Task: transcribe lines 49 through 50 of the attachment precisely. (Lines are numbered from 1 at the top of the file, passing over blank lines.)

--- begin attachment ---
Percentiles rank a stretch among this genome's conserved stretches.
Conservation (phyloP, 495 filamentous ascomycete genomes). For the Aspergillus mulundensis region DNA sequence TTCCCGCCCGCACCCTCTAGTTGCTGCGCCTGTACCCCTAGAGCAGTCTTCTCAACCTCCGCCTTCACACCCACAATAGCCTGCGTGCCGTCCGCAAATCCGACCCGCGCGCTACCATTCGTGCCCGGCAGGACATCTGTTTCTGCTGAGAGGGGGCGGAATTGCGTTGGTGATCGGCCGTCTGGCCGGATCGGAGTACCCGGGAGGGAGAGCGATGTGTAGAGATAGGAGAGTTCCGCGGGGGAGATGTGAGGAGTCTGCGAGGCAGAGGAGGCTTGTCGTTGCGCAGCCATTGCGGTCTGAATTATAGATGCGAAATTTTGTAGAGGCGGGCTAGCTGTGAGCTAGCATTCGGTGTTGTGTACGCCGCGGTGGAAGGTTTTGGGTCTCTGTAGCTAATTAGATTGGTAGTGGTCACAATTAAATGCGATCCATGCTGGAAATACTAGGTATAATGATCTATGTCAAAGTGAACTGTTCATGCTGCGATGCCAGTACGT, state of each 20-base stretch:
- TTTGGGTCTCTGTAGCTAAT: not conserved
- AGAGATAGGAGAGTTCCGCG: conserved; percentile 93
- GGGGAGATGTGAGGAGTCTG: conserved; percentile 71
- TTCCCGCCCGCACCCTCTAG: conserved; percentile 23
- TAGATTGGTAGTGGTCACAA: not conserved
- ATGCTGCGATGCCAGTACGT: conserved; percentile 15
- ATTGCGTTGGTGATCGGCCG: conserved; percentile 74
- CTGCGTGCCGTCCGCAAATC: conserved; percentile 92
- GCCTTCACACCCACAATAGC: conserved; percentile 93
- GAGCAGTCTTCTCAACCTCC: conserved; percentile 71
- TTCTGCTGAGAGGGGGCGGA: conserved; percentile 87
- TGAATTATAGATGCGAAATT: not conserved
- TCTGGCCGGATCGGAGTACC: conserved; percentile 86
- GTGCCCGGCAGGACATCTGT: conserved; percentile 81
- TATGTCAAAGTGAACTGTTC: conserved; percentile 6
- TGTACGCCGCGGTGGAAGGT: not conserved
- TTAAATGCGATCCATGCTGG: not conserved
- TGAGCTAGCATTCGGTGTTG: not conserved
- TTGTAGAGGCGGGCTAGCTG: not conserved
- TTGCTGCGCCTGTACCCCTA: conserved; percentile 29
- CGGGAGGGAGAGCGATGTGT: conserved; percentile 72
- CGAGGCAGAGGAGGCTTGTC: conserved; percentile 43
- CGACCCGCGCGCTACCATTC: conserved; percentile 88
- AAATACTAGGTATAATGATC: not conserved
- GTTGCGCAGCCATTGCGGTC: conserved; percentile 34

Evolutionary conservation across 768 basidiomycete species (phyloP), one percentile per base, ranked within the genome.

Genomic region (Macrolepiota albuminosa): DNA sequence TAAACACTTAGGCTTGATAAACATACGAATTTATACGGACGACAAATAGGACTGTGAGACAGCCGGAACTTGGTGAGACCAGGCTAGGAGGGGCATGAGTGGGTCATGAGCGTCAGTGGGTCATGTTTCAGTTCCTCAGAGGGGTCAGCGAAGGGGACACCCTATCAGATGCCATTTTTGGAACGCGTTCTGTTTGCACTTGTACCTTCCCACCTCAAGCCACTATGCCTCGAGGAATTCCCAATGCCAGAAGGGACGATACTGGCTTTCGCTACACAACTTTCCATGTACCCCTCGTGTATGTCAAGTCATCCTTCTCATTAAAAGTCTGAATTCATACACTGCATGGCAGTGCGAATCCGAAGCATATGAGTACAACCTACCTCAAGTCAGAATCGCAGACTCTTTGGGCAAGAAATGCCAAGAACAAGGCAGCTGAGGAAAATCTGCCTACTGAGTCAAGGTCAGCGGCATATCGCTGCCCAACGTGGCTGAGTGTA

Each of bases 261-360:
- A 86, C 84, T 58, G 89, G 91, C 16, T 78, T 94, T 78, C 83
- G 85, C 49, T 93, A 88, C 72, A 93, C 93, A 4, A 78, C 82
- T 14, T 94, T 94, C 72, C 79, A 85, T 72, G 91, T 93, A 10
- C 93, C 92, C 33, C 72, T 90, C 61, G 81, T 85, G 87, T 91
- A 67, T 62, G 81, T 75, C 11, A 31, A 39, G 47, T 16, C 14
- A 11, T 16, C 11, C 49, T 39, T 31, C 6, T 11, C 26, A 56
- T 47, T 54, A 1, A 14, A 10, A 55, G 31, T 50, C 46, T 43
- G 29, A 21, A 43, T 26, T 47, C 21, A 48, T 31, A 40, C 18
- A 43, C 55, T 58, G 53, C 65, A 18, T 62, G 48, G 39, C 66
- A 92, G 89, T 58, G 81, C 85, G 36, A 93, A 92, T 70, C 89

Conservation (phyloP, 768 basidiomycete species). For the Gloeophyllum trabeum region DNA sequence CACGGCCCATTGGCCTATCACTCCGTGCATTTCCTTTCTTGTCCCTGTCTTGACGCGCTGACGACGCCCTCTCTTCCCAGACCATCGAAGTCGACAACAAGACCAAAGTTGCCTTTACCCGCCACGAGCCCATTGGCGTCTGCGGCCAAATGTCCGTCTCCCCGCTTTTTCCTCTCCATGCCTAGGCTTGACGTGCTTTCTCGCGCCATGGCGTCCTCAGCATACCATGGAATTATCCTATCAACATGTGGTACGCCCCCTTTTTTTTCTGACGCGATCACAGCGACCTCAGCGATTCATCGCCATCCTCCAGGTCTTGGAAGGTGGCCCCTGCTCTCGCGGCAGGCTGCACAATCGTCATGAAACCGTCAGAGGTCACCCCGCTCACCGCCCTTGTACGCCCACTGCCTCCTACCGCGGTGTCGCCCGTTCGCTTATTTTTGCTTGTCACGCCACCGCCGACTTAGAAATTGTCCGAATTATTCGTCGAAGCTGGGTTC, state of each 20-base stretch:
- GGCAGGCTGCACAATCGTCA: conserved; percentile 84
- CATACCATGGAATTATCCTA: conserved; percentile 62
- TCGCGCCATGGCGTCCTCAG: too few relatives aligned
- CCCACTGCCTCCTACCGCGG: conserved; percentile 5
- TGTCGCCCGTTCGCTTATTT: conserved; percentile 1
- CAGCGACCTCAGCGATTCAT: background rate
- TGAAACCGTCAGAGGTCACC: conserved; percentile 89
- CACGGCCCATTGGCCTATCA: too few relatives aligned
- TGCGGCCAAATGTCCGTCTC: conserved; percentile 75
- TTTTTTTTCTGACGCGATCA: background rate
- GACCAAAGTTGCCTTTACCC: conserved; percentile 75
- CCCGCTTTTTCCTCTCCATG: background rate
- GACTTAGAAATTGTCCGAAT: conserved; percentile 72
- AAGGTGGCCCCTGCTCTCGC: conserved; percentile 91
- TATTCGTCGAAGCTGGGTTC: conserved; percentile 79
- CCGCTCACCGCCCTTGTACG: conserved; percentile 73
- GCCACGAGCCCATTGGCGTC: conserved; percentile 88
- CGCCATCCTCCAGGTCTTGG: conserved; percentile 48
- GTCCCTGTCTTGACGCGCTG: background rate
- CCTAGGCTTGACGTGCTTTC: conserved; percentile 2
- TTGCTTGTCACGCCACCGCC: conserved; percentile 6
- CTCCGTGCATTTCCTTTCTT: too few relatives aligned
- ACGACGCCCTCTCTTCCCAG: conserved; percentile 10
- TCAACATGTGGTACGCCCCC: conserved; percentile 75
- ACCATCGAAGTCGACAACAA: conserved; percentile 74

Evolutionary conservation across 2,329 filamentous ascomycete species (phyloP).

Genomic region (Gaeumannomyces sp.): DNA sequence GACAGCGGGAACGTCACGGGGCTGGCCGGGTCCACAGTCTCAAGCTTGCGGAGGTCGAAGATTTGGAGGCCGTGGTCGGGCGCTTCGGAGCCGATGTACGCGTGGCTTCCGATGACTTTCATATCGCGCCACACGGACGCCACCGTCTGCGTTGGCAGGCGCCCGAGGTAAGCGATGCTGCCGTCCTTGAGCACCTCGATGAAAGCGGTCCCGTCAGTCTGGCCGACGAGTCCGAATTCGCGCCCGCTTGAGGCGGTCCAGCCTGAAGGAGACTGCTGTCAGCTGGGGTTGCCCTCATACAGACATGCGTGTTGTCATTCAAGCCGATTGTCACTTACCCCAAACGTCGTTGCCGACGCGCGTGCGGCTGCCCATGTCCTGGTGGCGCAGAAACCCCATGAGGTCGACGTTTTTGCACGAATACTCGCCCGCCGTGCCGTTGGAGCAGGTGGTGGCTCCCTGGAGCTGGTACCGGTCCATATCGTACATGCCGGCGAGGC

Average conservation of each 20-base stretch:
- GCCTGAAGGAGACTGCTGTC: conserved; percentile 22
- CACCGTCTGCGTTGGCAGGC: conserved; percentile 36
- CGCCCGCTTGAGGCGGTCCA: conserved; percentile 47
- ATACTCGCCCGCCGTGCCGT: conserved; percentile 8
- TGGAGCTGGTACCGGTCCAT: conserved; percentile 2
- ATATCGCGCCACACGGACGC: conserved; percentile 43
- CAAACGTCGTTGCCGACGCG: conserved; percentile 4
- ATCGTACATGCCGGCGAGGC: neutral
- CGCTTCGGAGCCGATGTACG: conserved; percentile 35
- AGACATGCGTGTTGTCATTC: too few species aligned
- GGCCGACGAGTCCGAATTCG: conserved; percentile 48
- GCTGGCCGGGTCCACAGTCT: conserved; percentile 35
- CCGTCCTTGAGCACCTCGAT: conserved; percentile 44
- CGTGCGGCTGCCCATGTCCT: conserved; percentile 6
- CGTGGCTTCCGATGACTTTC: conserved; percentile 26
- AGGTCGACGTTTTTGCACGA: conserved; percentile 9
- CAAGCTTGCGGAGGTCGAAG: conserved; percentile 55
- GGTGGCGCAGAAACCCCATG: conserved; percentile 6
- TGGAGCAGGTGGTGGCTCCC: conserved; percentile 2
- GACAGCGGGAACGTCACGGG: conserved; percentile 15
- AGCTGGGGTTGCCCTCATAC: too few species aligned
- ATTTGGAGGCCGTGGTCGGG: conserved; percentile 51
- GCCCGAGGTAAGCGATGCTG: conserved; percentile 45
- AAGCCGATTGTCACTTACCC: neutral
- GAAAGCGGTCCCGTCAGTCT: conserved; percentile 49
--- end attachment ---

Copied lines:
- CACGGCCCATTGGCCTATCA: too few relatives aligned
- TGCGGCCAAATGTCCGTCTC: conserved; percentile 75